Joseph Anderson

Soul Cartography: the Use of Symbols

The sacred use of symbols and the imagination is a time-honored and effective way to find healing and purpose, and live a fuller, richer, and more connected life. I think it’s central to Soul Cartography work, so it will help to define “symbol” and look at how symbols operate in the psyche.

Semiology – the study of signs and symbols – is a good place to start. The first thing to notice is that “sign” and “symbol” are two different things. The common ground they share is that they are both bridges between a “signifier” and a “signified”. A signifier is a visible manifestation in the physical world; the signified is a meaning to which the signifier refers..

A “sign” is simple: a signifier that points to one and only one meaning. So a red, hexagonal traffic sign means one thing “stop!”. There is really only one possible interpretation.

A symbol, by contrast, is a signifier that points to multiple possible meanings. As an example, in the classic short film The Red Balloon, the balloon is a symbolic presence: and within the film we can easily see that it has many meanings – freedom, vulnerability, innocence –  and even more so as we consider the variations in our individual response to the image of the balloon, layered onto our own individual experiences of balloons (say through half-remembered birthday party tragedies or joys).

We are surrounded by symbols, in culture and art of all kinds: rich images that resonate with meaning but don’t yield simplistic correspondences. We get in a bit of trouble when we try to squeeze the richness of symbolic meaning into the narrow confines of a sign – in other words to assign a single meaning to an image in our lives that doesn’t want to be made simple.

The relationship between signifier and signified means that a symbol is a form of transformation. What exactly does a symbol transform? In other words, why don’t we just call things by their real names in the first place?

C. G. Jung, the founder of analytical psychology, has a brilliant theory about this, and it rings very true to me. When the unconscious aspect of our psyche gets into a start of disharmony and its energy is blocked or stuck, symbols manifest themselves in our awareness, calling attention to the imbalance. These may appear as dreams, or as a variety of encounters in waking life. These images are recognizable by their vividness and their insistence: for they are in fact the psyche’s method for helping bring healing and restoration to us. The nature of this healing may be entirely non-linear and beyond the reach of language – but through the power of symbols we can gain access to a deeper wisdom, negotiate the mysterious shifts our lives are demanding of us, and find our way to a new and wiser balance.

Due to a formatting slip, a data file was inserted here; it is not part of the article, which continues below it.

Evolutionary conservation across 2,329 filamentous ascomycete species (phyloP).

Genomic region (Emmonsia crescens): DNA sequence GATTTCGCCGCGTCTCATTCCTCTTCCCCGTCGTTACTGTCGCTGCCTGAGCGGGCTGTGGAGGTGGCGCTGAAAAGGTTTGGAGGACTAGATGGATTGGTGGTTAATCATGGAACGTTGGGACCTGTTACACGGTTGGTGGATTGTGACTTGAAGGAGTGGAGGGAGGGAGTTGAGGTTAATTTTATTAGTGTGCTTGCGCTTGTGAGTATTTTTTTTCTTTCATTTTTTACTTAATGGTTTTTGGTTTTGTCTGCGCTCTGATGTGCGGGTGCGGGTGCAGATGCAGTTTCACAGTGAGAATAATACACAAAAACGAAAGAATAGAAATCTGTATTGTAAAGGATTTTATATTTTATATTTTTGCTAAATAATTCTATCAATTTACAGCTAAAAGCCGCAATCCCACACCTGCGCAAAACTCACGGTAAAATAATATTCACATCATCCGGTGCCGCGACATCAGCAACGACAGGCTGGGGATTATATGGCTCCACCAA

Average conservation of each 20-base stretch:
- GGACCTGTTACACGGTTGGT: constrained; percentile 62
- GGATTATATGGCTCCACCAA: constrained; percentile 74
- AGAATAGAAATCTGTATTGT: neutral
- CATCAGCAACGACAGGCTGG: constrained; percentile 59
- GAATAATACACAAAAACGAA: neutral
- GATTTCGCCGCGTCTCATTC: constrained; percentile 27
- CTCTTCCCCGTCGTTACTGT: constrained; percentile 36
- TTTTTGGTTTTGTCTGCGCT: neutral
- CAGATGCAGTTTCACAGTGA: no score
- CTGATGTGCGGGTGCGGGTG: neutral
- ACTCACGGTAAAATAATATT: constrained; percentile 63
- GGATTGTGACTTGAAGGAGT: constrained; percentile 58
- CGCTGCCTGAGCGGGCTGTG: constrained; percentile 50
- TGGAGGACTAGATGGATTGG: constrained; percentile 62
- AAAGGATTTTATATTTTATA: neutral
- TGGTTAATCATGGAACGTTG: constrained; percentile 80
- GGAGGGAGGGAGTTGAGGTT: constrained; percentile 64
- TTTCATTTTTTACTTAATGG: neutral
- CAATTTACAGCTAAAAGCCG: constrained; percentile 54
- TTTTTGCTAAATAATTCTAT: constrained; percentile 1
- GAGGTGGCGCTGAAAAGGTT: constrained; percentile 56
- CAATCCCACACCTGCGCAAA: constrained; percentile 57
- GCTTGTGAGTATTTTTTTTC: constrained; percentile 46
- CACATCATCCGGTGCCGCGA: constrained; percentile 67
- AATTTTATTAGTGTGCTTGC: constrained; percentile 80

In the Jungian therapeutic model, when such a symbol emerges the work is to engage with it, focus on it, allow its energy to bloom and manifest itself, and thereby transform blockage into new possibilities. This Jungian model really resonates with my experience working with shamanic practice and helps give a language and a theory to what I have found to be profoundly true in the healing work I have done. When we get in touch with what those potent symbols are that rise up in our psyches; when we feed them, honor them, sing and dance with them, make art of them…then we can benefit from what they have to offer us.